Charlotte is a researcher and scholar with over six years of experience in the field of forest restoration. Her career has included working overseas on restoration projects across the tropics, and working with different industrial partners to help develop and implement new restoration strategies and monitoring guidelines. She recently completed her PhD in tropical forest restoration and climate change mitigation from University College London. Her thesis was titled “Designing Tropical Forests of the Future to Mitigate Climate Change and Safeguard Biodiversity,” for which she conducted field research in Sabah, Malaysia and Kibale National Park, Uganda on carbon and biodiversity monitoring.
Charlotte has worked on numerous other research projects, including one for the International Sustainability Unit (part of The Prince of Wales Charitable Trust) on Forest Landscape Restoration (FLR). She has served as a Research Assistant at University of Sheffield in the Columbian Andes, working on carbon storage and biodiversity in a montane cloud forest and agricultural matrix, and as a Research Officer for Frontier Conservation in Osa Peninsular, Costa Rica, overseeing multiple research projects and coordinating volunteers.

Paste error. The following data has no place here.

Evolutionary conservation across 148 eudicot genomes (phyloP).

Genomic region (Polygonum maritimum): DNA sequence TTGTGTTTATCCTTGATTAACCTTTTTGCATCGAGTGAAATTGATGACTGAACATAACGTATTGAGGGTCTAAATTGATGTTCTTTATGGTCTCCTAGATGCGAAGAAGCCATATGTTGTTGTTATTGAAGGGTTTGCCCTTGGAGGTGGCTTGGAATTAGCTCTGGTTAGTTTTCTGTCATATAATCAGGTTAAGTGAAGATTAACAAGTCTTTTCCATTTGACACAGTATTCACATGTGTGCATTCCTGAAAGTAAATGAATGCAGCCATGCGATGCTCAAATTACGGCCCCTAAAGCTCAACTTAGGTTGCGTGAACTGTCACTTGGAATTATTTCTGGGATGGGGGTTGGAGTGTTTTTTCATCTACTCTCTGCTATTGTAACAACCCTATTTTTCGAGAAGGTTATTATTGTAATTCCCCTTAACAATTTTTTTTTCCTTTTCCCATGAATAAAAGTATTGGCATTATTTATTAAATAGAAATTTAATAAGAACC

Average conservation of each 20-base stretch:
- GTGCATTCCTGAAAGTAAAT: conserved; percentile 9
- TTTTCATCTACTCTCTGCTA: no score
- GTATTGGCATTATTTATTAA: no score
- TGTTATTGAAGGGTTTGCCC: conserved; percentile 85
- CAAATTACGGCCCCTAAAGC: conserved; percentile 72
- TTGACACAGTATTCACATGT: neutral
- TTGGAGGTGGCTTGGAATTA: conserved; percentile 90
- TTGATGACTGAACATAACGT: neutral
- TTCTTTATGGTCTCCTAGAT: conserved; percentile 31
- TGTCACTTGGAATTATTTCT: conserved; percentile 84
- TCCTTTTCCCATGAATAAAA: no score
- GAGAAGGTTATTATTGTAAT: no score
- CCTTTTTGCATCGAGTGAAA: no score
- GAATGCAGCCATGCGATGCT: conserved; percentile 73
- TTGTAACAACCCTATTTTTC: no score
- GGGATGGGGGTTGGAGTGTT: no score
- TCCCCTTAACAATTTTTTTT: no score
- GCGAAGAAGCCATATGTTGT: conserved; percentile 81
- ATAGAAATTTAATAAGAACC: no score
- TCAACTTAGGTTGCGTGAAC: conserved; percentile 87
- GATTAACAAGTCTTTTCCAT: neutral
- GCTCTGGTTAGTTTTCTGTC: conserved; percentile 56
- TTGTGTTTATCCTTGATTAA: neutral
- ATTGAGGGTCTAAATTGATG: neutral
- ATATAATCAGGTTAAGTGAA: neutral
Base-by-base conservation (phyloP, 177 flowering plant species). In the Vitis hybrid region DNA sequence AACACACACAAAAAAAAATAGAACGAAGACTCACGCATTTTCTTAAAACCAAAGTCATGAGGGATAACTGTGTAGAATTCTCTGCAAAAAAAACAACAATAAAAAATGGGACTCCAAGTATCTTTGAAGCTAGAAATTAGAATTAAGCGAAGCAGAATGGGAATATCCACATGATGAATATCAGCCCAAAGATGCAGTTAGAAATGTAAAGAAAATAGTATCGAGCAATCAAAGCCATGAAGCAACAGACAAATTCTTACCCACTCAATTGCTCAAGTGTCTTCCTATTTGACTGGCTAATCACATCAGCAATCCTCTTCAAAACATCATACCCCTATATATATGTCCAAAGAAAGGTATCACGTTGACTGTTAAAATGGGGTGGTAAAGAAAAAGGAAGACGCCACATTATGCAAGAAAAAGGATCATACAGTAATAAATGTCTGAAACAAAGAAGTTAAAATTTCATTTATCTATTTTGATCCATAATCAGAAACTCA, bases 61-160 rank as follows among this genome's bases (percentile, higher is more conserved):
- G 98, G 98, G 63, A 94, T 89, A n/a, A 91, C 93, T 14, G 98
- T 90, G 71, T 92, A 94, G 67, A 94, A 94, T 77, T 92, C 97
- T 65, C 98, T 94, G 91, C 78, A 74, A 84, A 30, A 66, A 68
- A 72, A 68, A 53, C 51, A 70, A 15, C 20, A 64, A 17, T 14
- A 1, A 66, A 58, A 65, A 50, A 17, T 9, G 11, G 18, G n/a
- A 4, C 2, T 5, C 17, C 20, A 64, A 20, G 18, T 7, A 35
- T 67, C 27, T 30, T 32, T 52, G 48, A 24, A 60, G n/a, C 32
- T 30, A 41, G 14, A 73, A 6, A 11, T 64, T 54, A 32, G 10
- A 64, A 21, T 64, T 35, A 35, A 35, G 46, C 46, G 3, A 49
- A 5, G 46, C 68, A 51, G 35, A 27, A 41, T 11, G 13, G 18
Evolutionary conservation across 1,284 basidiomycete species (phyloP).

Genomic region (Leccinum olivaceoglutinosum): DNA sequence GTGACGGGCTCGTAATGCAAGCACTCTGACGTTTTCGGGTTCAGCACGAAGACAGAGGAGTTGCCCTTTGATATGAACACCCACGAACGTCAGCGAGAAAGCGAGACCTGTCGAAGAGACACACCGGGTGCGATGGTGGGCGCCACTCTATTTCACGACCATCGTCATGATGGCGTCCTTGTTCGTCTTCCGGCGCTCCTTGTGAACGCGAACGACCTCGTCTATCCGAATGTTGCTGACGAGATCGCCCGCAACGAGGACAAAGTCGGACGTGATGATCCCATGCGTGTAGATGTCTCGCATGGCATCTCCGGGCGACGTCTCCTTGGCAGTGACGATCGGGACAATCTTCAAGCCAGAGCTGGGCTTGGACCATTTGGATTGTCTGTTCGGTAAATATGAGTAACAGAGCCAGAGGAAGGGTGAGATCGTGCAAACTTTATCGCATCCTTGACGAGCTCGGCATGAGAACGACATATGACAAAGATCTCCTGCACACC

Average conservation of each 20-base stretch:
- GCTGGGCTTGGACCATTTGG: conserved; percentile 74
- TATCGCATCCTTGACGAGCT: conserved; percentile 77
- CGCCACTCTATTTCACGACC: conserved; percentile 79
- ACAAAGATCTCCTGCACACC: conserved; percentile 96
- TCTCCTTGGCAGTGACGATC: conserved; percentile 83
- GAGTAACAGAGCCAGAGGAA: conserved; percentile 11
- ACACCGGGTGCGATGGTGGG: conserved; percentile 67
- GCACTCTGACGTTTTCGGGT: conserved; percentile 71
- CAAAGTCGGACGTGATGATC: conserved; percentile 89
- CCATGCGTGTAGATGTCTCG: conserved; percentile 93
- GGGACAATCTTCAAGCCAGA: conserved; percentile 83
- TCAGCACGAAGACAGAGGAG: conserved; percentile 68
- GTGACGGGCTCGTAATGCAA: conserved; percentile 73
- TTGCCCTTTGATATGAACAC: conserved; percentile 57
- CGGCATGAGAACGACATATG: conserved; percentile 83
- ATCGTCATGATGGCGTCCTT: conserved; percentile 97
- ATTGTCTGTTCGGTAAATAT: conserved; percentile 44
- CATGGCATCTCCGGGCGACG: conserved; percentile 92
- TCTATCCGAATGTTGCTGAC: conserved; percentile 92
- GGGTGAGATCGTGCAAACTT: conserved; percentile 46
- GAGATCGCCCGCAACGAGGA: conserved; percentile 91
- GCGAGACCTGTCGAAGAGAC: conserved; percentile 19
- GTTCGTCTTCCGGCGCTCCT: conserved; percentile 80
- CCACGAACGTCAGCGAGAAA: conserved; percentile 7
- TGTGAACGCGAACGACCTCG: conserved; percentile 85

Charlotte has been the author on numerous peer-reviewed publications, and presented at conferences around the world. Prior to her PhD, Charlotte received her MSc in Biodiversity and Conservation from the University of Leeds, for which she graduated with distinction and completed a dissertation, entitled “Effects of forest restoration on understory invertebrate assemblages in Sabah, Borneo.” Charlotte received a BSc in Biology from Manchester Metropolitan University.
Marilyn Waite is a multi-lingual engineer, project manager, and author, currently leading the energy practice at Village Capital and serving on the Board of Directors for Engineers for a Sustainable World. Marilyn envisions a world where social cohesion, environmental consciousness, intergenerational equity, and economic health drive decision-making and business practices. She has experience across four continents in investment (Lincoln International in China), renewable and nuclear energy (AREVA in France), education (Kaplan and Shanghai Normal University), economic development (United Nations in Madagascar), tourism and internet start-ups (SustainableVisit), and public policy (National Academy of Sciences in the United States).
Marilyn is a speaker on topics of sustainability in textiles, climate change, water, and energy, and has addressed audiences in Africa, Europe, and North and Central America. She authored the book Sustainability at Work: careers that make a difference (Routledge-Earthscan 2016). She holds a Master’s Degree with distinction in Engineering for Sustainable Development from the University of Cambridge, and a Bachelor’s of Science in Civil and Environmental Engineering (magna cum laude) from Princeton University.